NASA PLANS PUBLIC MEETINGS ON X-33.
NASA officials will canvass communities across the western United States to hear environmental concerns about the flight tests of the X-33, a prototype of a spacecraft intended to replace the space shuttle.
Starting Oct. 21, meetings will be held in Montana, Utah, Washington and California as part of the effort in preparing an environmental impact statement for the X-33 program. Meetings in the Antelope Valley are scheduled for Nov. 12 in Lancaster and Nov. 14 in Boron.
``What we want to do right now is get concerns and find out the things people want to know,'' said Dom Amatore, spokesman for the National Aeronautics and Space Administration's Marshall Space Flight Center in Huntsville, Ala.
NASA and Lockheed Martin Skunk Works, the X-33's prime contractor, are looking at possible landing sites at Silurian Lake, a dry lake bed north of Barstow; China Lake Naval Weapons Center near Ridgecrest; Michael Army Air Field at Dugway Proving Ground in Utah; Moses Lake in Washington; and Malstrom Air Force Base in Montana.
Blasting off from a new launch center to be built at Edwards Air Force Base, the pilotless spacecraft is scheduled to make its first flight by March 1999 and the program is required to complete at least 15 flights by December 1999.
Like the space shuttle, the wedge-shape X-33 will be launched vertically and land like an airplane. Unlike the shuttle, however, the X-33 will not shed any parts, such as booster rockets, during flight. In spaceflight terms, it is a ``single stage to orbit'' craft.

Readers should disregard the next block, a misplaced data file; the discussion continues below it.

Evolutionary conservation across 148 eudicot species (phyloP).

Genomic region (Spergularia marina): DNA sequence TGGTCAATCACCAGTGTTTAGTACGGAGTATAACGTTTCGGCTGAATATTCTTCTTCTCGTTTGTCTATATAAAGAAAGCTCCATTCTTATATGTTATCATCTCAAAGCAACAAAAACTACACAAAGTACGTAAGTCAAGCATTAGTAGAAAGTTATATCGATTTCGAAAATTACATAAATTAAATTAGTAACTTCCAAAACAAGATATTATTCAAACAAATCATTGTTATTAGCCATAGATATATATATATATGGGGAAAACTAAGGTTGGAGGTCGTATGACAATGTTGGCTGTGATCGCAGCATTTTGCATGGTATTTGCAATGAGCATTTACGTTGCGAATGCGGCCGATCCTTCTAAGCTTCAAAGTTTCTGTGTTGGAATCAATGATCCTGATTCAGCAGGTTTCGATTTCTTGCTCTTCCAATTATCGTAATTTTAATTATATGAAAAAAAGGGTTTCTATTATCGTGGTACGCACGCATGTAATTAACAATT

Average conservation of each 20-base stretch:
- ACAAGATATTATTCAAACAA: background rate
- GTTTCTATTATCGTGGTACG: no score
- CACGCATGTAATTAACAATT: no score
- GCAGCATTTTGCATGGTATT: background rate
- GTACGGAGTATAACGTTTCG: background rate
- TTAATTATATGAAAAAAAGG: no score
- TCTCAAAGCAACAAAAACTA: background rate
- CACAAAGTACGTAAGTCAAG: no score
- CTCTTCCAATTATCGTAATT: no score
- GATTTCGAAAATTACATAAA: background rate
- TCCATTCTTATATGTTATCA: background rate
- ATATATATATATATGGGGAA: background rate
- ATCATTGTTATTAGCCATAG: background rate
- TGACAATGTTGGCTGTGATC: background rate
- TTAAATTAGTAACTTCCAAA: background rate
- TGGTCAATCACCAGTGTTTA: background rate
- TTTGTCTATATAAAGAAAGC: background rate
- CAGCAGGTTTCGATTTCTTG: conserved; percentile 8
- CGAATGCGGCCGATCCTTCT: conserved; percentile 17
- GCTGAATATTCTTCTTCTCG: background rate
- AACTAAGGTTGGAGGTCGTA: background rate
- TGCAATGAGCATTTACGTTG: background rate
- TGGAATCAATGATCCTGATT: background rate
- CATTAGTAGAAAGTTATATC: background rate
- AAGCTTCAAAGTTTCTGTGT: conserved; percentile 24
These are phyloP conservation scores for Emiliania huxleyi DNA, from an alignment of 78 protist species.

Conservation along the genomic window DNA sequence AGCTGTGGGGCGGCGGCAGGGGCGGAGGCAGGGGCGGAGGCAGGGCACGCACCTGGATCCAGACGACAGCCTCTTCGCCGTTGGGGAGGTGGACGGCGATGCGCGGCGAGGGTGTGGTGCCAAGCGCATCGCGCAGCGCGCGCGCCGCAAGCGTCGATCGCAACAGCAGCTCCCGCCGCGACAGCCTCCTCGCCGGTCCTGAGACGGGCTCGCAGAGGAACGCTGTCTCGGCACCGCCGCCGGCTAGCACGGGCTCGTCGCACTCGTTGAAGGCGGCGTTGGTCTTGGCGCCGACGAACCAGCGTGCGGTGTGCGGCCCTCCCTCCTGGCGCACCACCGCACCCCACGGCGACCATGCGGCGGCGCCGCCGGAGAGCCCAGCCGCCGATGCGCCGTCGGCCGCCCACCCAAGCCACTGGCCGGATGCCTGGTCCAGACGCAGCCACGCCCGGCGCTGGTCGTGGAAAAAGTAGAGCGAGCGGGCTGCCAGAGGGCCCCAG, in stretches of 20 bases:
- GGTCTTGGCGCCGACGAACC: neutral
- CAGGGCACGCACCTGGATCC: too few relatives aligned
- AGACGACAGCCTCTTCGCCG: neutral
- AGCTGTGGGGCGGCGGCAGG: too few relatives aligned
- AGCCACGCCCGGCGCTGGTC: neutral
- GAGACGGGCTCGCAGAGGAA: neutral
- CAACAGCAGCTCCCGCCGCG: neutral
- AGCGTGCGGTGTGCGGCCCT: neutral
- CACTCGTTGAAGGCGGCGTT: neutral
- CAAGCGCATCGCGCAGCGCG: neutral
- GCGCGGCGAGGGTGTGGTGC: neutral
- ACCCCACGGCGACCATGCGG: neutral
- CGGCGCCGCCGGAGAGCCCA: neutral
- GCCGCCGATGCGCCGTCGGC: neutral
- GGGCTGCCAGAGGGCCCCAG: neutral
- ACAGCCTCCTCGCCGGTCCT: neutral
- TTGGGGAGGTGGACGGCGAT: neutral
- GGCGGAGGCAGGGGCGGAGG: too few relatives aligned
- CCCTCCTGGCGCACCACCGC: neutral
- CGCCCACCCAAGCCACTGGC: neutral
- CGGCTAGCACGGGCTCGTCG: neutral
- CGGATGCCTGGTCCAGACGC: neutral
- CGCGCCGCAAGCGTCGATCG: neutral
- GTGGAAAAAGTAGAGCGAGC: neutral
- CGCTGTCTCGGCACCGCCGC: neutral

During flight, the X-33's engines will burn until the craft reaches its intended speed and altitude - up to about 10,500 mph and 250,000 feet. Then the engines will cut off and the vehicle will glide to a landing.
After each flight, the X-33 - about half the size of the space shuttle at 67 feet long - would be ferried back to Edwards by a modified Boeing 747 jumbo jet.
A former Edwards official who is now an aerospace consultant to the city of Lancaster said the launches will be loud, but the spacecraft will be very high by the time it leaves the base's border.
The fuel it uses will produce water as its main byproduct, and landings will be similar to that of the space shuttles, whose distinctive twin sonic boom is familiar to Antelope Valley residents, said consultant Bob Johnstone.
The roar of the X-33's engines will be loud during takeoff, but by the time the craft flies over the base boundaries it will be 90,000 feet in the air and should cause few noise problems during flight, Johnstone said.
The X-33's landing profile is similar to the space shuttle.
The X-33 will use liquid hydrogen and liquid oxygen as propellants. Its primary byproduct from combustion is water, so emissions shouldn't be a concern, Johnstone said.
The X-33 itself will not go into orbit, but it is intended to lead to the production of a spacecraft which will lower the cost of putting satellites and other payloads into space. NASA's goal is to reduce the cost from $10,000 a pound to $1,000 or less.
The Lancaster meeting will be held at 7 p.m. Nov. 12 at the Best Western Antelope Valley Inn, 44055 Sierra Highway.
The Boron meeting will be held at 7 p.m. Nov. 14 at West Boron Elementary School, 12300 Del Oro.
Written comments for the environmental impact statement can be mailed to Dr. Rebecca McCaleb, director, Environmental Engineering and Management Office, Code AE01, Marshall Space Flight Center, AL 35812.
Comments also can be sent by fax to (205) 544-8259 or by e-mail to x33eismsfc.nasa.gov.
Comments can be made additionally by calling (800) 833-0678 and leaving a message on the recording machine.